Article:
Okay, I know what you’re thinking. The last thing you need is another new high-tech doodad to figure out. Fortunately, quick response (QR) codes aren’t all that complicated, and the payoff for putting these handy (and free!) devices to work for your business could be powerful indeed.
Actually, QR codes aren’t all that new —just new to catch on in the U.S. They’ve been common in Europe, Japan and elsewhere for a while. A QR code is like a barcode on steroids. It’s a scanable, computer-generated code that can contain all kinds of different information that you specify, such as text, images, a web link, email address, contact information, a menu, Facebook link, coupons, specials or any kind of promotion. Best of all, you can easily create QR codes yourself for free online in seconds (see BizBest’s top picks for where to do this below).
The scanning device used to read the code is a simple smart phone that most of your customers already have. Most newer phones come with a QR code reader; older devices can use a free download.
QR codes have literally thousands of possible uses, and innovative business owners are coming up with new ones all the time (we list more in “tips” below). But one of the biggest is using QR codes in printed materials – including print ads in newspapers, yellow pages, magazines, posters, postcards, direct mail, and even flyers. Putting a QR code into a print ad is like turning it into a live link. Biz owners are putting QR codes on everything from business cards, receipts, invoices and newsletters, to coffee mugs, t-shirts, billboards and window signage. (The QR code on this page contains BizBest’s web address. When someone scans it on a smart phone they’ll be brought here.)
QR code usage is skyrocketing. Big companies use them, and so do solo business owners and freelancers. The technology is free, and the cost to put QR codes into use is a pittance. Small and local businesses and professionals of all types are turning to QR codes, including real estate agents, spas, salons, fitness centers, bars, dry cleaners, dentists, retail stores, restaurants, coffee houses, jewelers, attorneys, car dealers, auto repair shops, wedding planners, print shops, venues, grocery stores, wine shops, and dozens more.
A critical advantage that QR codes hold over barcodes is their ability to hold vastly more information. Thus, QR codes are far more versatile. You can, for example, create a code that will automatically dial your business phone number, point to your new video, event calendar or location details, deliver a product booklet, and much more. Best Buy now puts QR codes on information tags attached to the products it carries. A customer can scan the code and be instantly directed to online reviews or other info.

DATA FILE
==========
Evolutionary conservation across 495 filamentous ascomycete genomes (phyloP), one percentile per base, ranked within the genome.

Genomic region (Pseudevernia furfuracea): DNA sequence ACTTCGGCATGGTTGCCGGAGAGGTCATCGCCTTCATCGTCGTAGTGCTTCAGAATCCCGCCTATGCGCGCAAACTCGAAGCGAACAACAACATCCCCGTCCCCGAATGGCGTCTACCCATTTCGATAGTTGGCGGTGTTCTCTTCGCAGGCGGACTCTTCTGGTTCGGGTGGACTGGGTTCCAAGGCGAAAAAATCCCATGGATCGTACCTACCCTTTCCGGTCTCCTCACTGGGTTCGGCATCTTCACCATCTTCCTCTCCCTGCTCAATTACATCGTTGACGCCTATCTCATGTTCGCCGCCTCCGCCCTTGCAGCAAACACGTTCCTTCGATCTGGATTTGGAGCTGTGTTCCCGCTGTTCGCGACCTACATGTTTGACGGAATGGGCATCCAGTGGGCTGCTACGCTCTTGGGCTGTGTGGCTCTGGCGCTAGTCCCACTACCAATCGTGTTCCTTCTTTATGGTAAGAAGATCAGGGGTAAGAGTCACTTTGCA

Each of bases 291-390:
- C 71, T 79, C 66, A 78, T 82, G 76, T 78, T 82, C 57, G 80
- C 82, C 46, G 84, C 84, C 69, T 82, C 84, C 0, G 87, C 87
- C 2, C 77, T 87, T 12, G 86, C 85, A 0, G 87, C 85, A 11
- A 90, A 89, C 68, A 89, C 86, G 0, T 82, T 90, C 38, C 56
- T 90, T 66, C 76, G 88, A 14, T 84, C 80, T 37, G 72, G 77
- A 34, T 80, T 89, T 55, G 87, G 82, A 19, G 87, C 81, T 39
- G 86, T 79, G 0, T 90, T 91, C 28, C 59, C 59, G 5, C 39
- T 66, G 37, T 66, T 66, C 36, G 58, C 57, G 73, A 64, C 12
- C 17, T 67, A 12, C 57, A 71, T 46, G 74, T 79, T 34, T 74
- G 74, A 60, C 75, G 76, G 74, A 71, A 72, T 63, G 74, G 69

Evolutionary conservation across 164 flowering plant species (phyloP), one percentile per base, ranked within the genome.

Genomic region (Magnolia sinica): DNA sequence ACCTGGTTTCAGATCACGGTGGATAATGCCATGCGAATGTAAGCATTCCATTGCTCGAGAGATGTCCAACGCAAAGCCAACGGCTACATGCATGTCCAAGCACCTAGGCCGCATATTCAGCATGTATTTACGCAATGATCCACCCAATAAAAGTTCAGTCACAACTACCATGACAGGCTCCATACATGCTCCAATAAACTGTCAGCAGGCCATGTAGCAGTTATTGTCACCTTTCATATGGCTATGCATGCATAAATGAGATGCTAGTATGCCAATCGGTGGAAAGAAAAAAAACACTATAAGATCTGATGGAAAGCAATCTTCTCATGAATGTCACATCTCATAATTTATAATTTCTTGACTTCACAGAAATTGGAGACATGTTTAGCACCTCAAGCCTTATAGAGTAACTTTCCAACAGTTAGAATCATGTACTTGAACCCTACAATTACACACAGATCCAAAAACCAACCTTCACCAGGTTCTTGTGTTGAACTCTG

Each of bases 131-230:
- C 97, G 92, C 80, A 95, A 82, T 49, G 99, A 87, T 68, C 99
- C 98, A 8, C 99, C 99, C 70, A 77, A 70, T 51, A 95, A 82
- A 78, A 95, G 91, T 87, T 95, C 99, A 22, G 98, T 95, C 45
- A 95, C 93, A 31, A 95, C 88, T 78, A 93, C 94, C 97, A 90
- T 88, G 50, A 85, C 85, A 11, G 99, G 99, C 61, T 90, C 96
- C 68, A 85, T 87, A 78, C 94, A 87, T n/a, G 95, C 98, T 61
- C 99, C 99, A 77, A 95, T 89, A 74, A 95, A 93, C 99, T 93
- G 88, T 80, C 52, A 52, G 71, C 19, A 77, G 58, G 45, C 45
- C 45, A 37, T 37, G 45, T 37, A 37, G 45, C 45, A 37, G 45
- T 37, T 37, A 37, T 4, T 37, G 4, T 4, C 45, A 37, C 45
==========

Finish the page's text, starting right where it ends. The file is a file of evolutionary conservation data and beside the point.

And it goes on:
Enterprising local businesses are putting QR codes on “Closed” signs they hang in a door or window. Customers scanning it can see a message from the business owner, be directed to a website or online store, or be given a way to leave a message or send an email. Before long, a growing segment of customers will expect QR codes, and businesses that don’t have them will be left behind.
QR code tips, tactics and uses:
- Put only valuable, useful information on the QR code. Anything less will be a turnoff to customers.
- Since people scan QR codes on a mobile device, any websites you send them too must be mobile friendly.
- Use QR codes on “For Sale” signs, packages, clothing tags, fliers, in bar restrooms (for taxi service, for example), bumper stickers, promotional items, trade show booths, wrapping paper, paper coffee cups, window decals, business cards. Just use your imagination.
Where to Create QR Codes: Below are BizBest’s top picks of services where you can generate free QR codes. Some offer custom QR code designs that add colors and graphics to the codes themselves to make them more interesting and fun. Not all QR code generators support the same types of information, so keep looking if you don’t immediately see what you need.
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About the Author: Daniel Kehrer, Founder and Chief Content Officer of BizBest Media, is a senior-level leader in digital media, content development and online marketing with special expertise in startups, SMB, social media and generating traffic, engagement and leads. He holds an MBA from UCLA/Anderson and is a passionate entrepreneur (started 4 businesses), syndicated columnist, blogger, thought leader and author of 7 business and financial books.